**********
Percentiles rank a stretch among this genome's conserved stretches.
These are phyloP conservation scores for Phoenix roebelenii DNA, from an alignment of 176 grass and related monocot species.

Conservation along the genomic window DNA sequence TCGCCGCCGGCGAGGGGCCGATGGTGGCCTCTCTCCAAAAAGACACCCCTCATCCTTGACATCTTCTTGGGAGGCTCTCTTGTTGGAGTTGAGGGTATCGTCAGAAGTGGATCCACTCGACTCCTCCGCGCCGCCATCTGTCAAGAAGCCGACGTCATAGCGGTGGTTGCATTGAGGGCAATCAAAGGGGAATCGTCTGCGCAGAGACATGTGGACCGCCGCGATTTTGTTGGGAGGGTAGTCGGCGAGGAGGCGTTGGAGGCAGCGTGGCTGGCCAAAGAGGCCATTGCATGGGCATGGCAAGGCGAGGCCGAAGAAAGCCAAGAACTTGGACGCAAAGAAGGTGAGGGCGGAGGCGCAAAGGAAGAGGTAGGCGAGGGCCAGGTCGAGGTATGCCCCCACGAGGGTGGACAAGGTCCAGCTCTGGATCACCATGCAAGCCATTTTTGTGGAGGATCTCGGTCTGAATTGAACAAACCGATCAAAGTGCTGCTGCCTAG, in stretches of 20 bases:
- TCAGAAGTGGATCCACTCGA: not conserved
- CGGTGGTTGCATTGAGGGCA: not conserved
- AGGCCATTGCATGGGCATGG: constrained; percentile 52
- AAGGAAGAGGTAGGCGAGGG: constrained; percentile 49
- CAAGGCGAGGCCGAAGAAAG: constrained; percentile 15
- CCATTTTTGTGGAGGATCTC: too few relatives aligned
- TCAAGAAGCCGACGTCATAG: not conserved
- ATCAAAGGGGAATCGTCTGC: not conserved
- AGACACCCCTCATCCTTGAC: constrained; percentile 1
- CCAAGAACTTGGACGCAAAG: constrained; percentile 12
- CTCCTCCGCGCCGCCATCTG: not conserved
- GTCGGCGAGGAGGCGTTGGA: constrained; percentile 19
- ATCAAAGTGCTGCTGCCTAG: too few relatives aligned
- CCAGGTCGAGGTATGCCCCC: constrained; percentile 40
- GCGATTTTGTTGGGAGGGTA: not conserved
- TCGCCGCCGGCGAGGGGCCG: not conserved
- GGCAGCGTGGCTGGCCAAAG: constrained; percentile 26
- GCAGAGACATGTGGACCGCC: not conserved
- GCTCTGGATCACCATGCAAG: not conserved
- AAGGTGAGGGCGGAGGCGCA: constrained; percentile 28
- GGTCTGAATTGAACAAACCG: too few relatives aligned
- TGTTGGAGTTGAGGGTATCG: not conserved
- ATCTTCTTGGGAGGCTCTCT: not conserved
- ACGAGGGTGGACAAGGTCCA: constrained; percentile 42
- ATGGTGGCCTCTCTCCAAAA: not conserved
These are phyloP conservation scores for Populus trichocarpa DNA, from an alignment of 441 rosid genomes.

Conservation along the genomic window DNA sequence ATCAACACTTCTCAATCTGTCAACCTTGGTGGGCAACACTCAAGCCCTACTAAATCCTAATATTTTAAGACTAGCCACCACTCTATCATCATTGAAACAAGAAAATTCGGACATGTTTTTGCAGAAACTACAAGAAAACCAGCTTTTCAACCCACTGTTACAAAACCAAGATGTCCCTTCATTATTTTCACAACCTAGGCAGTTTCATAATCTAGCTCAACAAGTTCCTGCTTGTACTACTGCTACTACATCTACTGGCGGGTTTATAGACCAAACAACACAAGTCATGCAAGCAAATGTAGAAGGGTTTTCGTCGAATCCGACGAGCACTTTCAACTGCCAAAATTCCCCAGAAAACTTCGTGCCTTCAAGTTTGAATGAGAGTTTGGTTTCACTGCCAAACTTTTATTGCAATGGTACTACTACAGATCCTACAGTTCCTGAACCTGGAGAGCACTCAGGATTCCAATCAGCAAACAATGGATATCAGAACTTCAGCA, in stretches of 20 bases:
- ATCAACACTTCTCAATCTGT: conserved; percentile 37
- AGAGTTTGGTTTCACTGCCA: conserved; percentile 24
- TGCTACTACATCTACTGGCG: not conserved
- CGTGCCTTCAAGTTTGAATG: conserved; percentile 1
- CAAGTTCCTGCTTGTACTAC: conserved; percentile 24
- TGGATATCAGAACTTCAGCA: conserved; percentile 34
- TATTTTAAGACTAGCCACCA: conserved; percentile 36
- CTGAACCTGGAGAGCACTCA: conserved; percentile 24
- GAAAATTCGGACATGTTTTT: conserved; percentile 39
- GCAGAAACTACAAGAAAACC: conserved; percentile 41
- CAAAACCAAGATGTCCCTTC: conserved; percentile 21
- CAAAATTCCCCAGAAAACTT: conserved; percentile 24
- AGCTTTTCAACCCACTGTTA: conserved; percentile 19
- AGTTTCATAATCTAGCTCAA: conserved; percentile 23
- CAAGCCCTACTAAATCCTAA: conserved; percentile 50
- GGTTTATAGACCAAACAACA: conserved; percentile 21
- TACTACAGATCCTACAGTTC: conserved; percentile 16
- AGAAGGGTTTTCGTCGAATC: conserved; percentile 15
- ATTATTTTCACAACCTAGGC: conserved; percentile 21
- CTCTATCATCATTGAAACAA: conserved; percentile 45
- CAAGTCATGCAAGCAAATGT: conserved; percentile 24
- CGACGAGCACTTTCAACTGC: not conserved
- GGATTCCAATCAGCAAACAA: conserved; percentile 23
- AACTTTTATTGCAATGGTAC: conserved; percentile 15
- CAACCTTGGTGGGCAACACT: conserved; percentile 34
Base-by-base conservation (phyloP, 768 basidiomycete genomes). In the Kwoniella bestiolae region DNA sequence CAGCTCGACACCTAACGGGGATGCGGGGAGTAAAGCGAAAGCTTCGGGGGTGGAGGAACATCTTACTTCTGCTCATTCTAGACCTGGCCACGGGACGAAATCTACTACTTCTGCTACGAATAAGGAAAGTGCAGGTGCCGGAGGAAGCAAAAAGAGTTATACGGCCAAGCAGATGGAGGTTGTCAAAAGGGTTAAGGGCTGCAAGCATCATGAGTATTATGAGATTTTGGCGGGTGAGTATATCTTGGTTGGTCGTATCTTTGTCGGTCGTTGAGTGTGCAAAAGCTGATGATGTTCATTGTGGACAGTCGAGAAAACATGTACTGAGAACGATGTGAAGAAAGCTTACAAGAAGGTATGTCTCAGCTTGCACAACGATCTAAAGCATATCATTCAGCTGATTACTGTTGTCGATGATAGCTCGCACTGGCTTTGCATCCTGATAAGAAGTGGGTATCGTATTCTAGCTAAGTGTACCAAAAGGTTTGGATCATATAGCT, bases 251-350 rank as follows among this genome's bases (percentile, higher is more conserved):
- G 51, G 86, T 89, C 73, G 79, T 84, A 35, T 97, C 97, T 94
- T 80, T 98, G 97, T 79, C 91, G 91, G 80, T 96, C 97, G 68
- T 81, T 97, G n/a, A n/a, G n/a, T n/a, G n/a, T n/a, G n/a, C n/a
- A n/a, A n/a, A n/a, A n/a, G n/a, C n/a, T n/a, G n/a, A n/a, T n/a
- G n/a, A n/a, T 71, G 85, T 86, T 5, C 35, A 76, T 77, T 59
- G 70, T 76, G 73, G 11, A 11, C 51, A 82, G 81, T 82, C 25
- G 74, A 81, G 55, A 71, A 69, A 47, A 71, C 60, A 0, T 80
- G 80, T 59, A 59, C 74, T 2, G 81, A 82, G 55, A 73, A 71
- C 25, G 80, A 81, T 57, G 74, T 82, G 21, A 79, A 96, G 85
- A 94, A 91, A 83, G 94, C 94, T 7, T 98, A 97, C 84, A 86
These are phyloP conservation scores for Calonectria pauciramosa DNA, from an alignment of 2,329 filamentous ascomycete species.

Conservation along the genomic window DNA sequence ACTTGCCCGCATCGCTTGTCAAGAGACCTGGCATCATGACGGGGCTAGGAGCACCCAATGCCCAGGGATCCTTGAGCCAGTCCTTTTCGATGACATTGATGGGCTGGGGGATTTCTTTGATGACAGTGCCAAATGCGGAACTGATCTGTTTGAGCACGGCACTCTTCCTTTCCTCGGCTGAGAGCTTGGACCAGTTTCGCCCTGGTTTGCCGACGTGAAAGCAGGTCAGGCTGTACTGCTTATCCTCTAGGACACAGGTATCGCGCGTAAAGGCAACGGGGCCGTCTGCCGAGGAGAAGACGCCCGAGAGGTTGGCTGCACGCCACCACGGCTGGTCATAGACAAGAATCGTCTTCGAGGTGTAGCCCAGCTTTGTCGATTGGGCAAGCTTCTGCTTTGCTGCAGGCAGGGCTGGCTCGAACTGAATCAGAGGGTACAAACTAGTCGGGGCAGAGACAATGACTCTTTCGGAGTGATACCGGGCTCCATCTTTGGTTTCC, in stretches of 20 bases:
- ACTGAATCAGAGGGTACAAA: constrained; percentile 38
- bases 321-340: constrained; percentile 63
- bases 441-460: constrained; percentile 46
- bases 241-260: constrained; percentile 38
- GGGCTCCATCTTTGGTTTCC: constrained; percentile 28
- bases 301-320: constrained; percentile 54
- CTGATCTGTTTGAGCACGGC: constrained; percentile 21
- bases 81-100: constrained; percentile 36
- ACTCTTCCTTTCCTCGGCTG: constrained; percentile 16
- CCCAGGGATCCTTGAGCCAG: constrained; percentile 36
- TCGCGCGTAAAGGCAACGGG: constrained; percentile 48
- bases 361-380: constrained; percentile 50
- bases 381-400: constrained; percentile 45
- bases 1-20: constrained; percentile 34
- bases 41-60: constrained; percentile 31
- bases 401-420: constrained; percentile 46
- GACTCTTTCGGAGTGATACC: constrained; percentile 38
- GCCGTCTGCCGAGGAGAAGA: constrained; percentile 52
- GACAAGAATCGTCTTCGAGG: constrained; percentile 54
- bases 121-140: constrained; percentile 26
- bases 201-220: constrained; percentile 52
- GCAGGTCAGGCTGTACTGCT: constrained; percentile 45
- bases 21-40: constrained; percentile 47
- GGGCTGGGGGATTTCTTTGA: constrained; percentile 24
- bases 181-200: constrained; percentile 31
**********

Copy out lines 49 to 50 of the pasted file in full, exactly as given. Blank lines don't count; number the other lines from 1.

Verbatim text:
- ATTATTTTCACAACCTAGGC: conserved; percentile 21
- CTCTATCATCATTGAAACAA: conserved; percentile 45